Group 3: Politics of Language Use and Social Metaphysics
Wednesday 9th of December 2020
Nikki Ernst, University of Pittsburgh
‘It's just a meme!' Toxic Speech, Online Environments, and Plausible Deniability’
In this paper, I consider a case of linguistic appropriation – namely: a recent campaign initiated by anonymous users of extremist online forum 4chan to promote the innocuous ‘OK’ hand gesture as a symbol of white supremacy. This example, I argue, presents a challenge for philosophy of language to understand the characteristic mechanisms through which pieces of digital media continuously customized and recontextualized by online communities – that is: internet memes – might be abused to harm members of marginalized groups. To flesh out this point, I approach such harmful linguistic practices through Lynne Tirrell’s framework of ‘toxic speech’, thereby highlighting the ways in which speech acts may license discriminatory inferences with respect to targets of white supremacist ideology. Building on this analysis, I construe internet memes as linguistic tools especially well-suited for ‘insinuation’, meaning a practice of performing certain speech acts covertly, or off the record. This practice affords speakers a form of ‘plausible deniability’ about having intended specific acts of toxic speech, which in turn serves to block attempts to hold toxic speakers accountable for their speech acts. Underlying these dynamics, I will argue, is a dominant conception of internet memes as a discourse that is not to be taken seriously, i.e. not to be taken as an indication of speakers’ sincere beliefs. Hence, building on recent work by Regina Rini, I maintain that the instability of conversational norms on social media discourages internet users from conceiving online speech acts, like the sharing of memes, as genuine sources of testimony.
Essentially, I argue that practices organized around purportedly humorous internet memes like the OK sign create expressively constrained environments. In these environments, the possibility of ‘hate speech’ occurring is up for debate. That is, counter-speakers’ attempts to call out internet trolls as dogwhistlers committing acts of ‘hate speech’ will be inhibited by the common ground of online interaction. According to the conversational norms of such expressively constrained online environments, inferences from someone sharing ‘offensive’ internet memes to them being either a ‘hate speaker’ or a serious speaker at all are neither salient nor socially licensed.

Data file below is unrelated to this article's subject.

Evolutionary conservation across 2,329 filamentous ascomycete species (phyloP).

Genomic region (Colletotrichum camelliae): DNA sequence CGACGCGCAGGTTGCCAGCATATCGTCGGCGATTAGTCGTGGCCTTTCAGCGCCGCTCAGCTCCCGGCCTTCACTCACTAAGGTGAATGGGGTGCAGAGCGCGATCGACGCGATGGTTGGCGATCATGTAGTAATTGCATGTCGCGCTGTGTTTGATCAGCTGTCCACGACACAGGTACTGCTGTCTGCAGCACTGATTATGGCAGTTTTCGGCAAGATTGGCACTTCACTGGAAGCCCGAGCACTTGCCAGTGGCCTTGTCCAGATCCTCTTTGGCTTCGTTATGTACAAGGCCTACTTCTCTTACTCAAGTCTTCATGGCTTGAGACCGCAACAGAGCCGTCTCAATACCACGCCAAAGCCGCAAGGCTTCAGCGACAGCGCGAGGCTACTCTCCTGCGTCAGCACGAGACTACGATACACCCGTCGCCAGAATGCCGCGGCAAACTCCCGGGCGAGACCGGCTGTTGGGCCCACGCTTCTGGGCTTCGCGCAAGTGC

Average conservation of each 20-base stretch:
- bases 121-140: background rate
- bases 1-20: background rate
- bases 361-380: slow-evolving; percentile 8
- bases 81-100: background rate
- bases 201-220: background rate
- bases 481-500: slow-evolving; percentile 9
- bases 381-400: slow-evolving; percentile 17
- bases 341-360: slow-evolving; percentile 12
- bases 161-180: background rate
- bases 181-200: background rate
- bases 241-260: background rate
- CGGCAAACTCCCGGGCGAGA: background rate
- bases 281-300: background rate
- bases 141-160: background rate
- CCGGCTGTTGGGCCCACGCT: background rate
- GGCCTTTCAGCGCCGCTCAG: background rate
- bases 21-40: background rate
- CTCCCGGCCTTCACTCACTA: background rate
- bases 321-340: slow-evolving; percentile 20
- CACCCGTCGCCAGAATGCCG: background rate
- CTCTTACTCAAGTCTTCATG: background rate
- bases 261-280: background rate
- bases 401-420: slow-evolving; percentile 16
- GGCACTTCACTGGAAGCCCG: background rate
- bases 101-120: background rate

Hence, this paper does not approach harmful linguistic practices within the narrow legalistic framing of ‘hate speech’. Rather, I engage harmful speech as a variety of social practices embedded in diverse environments, practiced by diverse discursive communities, and powered by diverse technologies. In the spirit of a ‘non-ideal philosophy of language’, I argue that modeling accounts of conversational norms on offline environments means idealizing speech in a significant way. That is, insofar as philosophers of language approach conversational settings within the prevalent Gricean framework of cooperative conversational maxims, non-anonymous speakers and non-ambiguous speech, they will be unable to conceptualize linguistic practices on social media. However, since online environments enable characteristic forms of toxic speech, namely ambiguous acts like ‘sharing’ or ‘reposting’ that may abuse a veneer of plausible deniability, I urge non-ideal theorists to engage critically with unstable conversational norms of online environments.